"As to TCN," Colin added with emphasis, "that company did not get funded and never filed anything."

The county didn't buy it and moved to cut off benefits. After a year of digging, Lange and O'Hara were about ready to complete their investigation. There was just one last piece of the puzzle: Andrea's grandmother.

Eloise Heidecker was suffering from dementia and needed constant care, but the Chis­holms had failed to list her as a housemate with substantial assets of her own. When searching the elderly woman's bank statements, investigators found that Andrea — who maintains power of attorney over Heidecker — had deposited checks from company investors in the old woman's account and paid herself handsomely for the couple's personal needs. In April 2011 alone, the Chisholms spent more than $23,000 in airfare, hotels, cell phone bills, and fine dining, according to court papers. That same month, Colin paid for his admission into the Knights of Malta with money from Heidecker's piggy bank.

Andrea and Colin Chisholm, as pictured in their March 31 booking photos shortly after being arrested at Port Everglades.
Broward Sheriff's Office
Andrea and Colin Chisholm, as pictured in their March 31 booking photos shortly after being arrested at Port Everglades.
The Chisholms during happier times in Minnetonka, Minnesota, circa 2013.
Courtesy photo
The Chisholms during happier times in Minnetonka, Minnesota, circa 2013.

As spring 2013 approached, Lange reached out to Colin with questions about his whereabouts and income over the past nine years. The call that came back wasn't from Colin but his attorney, Thomas Kelly.

Throughout a 40-year career in law, Kelly had made his name defending white-collar criminals, including former Republican Sen. Larry Craig of Idaho, who was busted cruising for gay sex at the Minneapolis-St. Paul International Airport.

On the phone, Kelly explained that any statements in response to the charges would come from his office. The investigators interpreted this as a "no ­comment" and forwarded their findings to the Hennepin County Attorney's Office.

While reviewing the claims, Kelly became convinced that the best thing for his client was to quickly negotiate a repayment plan and keep his name — and past endeavors — out of the newspapers.

"There's no question he owes people a lot of money across the country," Kelly says. "But that doesn't make him an immoral or evil person. It makes him bad to invest in."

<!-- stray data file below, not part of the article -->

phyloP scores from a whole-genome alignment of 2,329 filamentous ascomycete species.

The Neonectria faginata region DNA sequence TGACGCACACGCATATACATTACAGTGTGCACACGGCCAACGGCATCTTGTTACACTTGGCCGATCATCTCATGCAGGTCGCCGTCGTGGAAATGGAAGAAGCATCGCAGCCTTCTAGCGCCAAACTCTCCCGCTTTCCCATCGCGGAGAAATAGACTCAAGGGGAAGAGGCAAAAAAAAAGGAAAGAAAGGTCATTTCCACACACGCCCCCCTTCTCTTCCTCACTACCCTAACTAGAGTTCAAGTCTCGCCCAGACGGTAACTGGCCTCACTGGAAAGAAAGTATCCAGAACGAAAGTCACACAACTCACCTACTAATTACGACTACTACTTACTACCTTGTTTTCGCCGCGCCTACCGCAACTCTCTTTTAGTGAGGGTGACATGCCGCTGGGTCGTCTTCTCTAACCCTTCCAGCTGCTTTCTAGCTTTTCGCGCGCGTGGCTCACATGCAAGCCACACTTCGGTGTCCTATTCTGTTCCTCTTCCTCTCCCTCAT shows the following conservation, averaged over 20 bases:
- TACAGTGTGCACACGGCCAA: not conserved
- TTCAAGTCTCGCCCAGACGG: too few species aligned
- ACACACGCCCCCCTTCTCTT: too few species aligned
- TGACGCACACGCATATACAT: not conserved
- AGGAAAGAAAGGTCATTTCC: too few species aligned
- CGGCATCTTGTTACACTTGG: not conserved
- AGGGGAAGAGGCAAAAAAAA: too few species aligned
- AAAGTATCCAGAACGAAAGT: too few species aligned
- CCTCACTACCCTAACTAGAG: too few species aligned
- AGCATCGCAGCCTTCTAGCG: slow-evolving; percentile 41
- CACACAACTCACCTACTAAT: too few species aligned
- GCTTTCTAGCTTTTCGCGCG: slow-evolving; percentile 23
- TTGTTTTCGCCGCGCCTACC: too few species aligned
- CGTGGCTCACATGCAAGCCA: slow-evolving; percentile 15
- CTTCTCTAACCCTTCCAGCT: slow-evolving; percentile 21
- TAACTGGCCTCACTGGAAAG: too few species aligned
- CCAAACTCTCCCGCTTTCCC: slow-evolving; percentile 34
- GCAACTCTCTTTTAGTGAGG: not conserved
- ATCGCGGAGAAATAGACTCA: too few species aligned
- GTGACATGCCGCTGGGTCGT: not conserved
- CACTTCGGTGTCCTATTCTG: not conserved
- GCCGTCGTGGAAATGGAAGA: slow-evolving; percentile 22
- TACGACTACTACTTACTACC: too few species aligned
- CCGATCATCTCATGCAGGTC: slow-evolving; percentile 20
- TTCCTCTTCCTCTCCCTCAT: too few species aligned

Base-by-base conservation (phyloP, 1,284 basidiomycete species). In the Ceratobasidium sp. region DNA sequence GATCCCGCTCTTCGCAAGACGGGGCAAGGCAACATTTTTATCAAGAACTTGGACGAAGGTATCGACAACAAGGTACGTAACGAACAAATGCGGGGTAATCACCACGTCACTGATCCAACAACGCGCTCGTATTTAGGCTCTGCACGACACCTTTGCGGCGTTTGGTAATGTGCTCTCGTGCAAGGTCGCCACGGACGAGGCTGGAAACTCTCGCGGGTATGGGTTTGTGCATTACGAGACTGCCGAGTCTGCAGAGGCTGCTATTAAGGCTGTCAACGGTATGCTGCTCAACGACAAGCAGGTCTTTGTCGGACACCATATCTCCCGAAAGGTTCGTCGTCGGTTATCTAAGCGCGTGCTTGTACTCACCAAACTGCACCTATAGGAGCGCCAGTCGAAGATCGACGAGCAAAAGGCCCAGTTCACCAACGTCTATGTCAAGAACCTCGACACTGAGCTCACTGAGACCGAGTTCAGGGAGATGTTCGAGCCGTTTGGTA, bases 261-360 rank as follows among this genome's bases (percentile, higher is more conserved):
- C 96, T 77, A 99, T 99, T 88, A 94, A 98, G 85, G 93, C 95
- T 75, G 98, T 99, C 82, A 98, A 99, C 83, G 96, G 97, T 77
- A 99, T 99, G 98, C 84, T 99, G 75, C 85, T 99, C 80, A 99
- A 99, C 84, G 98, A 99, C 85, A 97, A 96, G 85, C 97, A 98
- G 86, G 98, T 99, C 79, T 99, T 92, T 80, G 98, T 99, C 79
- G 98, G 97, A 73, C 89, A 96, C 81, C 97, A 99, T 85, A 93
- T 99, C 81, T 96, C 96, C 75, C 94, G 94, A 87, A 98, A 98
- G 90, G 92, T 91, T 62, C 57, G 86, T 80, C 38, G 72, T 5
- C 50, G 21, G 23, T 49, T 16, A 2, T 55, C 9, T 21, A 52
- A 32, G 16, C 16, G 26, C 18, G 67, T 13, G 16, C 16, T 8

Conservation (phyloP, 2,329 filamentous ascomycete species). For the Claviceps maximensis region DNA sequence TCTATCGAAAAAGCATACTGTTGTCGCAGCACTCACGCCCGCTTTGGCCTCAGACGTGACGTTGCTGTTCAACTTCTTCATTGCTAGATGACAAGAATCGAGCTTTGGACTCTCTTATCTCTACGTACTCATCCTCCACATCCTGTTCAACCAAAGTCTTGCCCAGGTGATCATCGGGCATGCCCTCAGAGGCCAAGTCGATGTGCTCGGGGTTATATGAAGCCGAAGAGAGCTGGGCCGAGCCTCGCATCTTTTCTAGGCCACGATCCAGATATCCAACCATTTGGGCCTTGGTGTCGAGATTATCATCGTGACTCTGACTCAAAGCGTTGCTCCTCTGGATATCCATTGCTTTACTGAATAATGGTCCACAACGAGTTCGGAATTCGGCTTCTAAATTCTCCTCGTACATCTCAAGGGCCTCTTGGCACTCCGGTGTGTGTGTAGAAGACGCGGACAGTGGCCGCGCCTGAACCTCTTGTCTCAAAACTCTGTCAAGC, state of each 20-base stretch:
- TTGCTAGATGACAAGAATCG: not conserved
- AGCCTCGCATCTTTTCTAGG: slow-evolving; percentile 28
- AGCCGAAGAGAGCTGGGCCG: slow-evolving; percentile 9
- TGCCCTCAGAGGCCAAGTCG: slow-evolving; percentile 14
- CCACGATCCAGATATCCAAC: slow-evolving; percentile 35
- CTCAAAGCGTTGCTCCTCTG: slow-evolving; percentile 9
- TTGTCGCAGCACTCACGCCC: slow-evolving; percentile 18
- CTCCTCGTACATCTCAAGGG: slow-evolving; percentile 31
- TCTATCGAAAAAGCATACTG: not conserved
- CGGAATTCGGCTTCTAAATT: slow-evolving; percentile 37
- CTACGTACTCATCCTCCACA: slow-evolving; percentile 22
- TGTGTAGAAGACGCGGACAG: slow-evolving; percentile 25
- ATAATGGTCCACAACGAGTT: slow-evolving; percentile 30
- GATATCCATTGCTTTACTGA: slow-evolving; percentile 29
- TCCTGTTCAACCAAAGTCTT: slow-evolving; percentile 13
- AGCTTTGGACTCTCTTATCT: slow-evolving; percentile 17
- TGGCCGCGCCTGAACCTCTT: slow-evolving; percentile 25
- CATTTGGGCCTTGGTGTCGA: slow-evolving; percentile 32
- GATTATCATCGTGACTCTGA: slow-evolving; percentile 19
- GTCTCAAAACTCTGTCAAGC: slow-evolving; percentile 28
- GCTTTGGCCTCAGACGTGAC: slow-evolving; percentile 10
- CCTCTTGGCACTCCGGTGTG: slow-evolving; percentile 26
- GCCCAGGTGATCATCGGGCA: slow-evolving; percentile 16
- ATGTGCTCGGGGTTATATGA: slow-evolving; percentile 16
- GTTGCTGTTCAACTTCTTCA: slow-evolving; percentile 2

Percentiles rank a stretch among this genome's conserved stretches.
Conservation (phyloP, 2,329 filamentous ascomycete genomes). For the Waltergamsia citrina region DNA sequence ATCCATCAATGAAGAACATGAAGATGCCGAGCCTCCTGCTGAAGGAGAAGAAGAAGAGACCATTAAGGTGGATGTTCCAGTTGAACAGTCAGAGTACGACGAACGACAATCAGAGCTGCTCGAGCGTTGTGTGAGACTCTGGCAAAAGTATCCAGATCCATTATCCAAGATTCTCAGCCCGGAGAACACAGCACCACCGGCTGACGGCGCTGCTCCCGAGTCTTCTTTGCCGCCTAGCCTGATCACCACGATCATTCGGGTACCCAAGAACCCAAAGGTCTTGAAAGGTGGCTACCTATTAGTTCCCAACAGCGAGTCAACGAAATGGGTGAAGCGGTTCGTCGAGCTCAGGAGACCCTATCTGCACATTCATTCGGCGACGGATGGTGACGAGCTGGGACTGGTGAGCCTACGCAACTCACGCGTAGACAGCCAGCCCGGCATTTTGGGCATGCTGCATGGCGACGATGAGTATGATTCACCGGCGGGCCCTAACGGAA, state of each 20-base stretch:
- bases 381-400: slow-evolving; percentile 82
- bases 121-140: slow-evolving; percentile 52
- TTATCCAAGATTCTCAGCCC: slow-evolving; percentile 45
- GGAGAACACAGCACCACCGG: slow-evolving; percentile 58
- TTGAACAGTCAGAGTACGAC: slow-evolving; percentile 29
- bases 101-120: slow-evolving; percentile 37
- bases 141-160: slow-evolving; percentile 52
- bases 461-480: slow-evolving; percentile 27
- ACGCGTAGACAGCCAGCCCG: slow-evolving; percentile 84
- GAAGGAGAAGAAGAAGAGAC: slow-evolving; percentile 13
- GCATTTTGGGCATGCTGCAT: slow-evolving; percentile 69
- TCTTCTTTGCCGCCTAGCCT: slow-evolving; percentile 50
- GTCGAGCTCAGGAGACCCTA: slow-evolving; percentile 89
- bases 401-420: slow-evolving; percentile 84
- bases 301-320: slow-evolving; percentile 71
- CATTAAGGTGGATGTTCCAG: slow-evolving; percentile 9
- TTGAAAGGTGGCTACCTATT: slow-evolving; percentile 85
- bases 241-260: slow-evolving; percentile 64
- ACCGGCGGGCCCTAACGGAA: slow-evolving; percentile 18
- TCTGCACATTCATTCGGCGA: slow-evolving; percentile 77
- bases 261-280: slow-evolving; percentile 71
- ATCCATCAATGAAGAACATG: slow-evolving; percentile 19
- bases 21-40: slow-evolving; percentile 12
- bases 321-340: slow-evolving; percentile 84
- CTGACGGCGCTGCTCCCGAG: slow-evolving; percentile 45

Months passed without any word from the state. Kelly got the impression that charges could be filed in the fall. Anticipation grew. So in September, Colin boarded a plane to California and returned home with $120,000 in $100 bills.

The charge against Colin came down on February 19, 2014 — one count of wrongfully obtaining public assistance over $35,000 — punishable by up to 20 years in jail. In March, Andrea was slapped with the same charge, and the hunt for the couple was on.

Standing before TV cameras, Hennepin County Attorney Mike Freeman mocked the lord and lady of welfare. His manner swung from humorous to indignant as he laid out the merits of the case and vowed that justice would be served.

"These were rich folks ripping off the system," Freeman thundered. "I will make sure they do hard time."

Colin had spent the winter of 2013 trying to lure Grand Prix auto racing to the Bahamas. But with the announcement of the charges, the Chis­holms spent the next couple of weeks bouncing between apartments, staying one step ahead of the Bahamian Police. Meanwhile, Colin explored every available option, including fleeing to Turks and Caicos, tropical islands that don't honor extradition treaties with the United States, according to court papers.

Colin desperately plundered his Rolodex for help. One email he sent to a family friend in Minnesota characterized the recent news reports of his run from the law as "outrageous." Colin conceded that he might be a "sinner" but professed that he was innocent of the present charges. He asked for refuge and concluded by appealing on religious grounds.

"You know how to help us or direct us, thank God."

On March 31, the Chisholms packed their bags one more time and headed for a bus. But before they could board, Bahamian Police officers — who'd been keeping their eye on the apartment — seized the couple's passports. They sent the family back on a ferry to Port Everglades, Florida, where they were immediately arrested. (Their son is in the custody of relatives.)

At his extradition hearing the next day, Colin looked exhausted. A gaggle of reporters gawked as he lurched toward a Broward County courtroom in handcuffs.

"Hey, Colin," a TV journalist taunted, "if you're so wealthy, why did you need to steal all that money?"

Colin lifted his heavy eyelids but kept his head down. The hallway exploded with laughter.

Later, Broward County Judge John "Jay" Hurley halted the proceedings to question whether Colin was fit to continue. He looked ready to pass out in his seat, the flashes of the media cameras illuminating his drained face like a jack-o'-lantern.

"Do you need medical attention?" the broad-faced, avuncular judge asked.

Colin shook his head. After the hearing, he shuffled out of the spotlight, disappearing into a pack of indistinguishable blue jumpsuits.

Later that night, he inched slowly toward the jail phone that allows prisoners and visitors to communicate at the Paul Rein Detention Facility in Pompano Beach.

"Hello?" he asked, in a barely audible whisper to a reporter he'd never met before.

Can you speak about the case? the reporter asked.

Colin shook his head slowly.

"Well, is there anyone close to you who would be willing to speak about your character?" the reporter asked.

Colin stood quietly, lost in thought. Finally, he said: "There's no one left to call."

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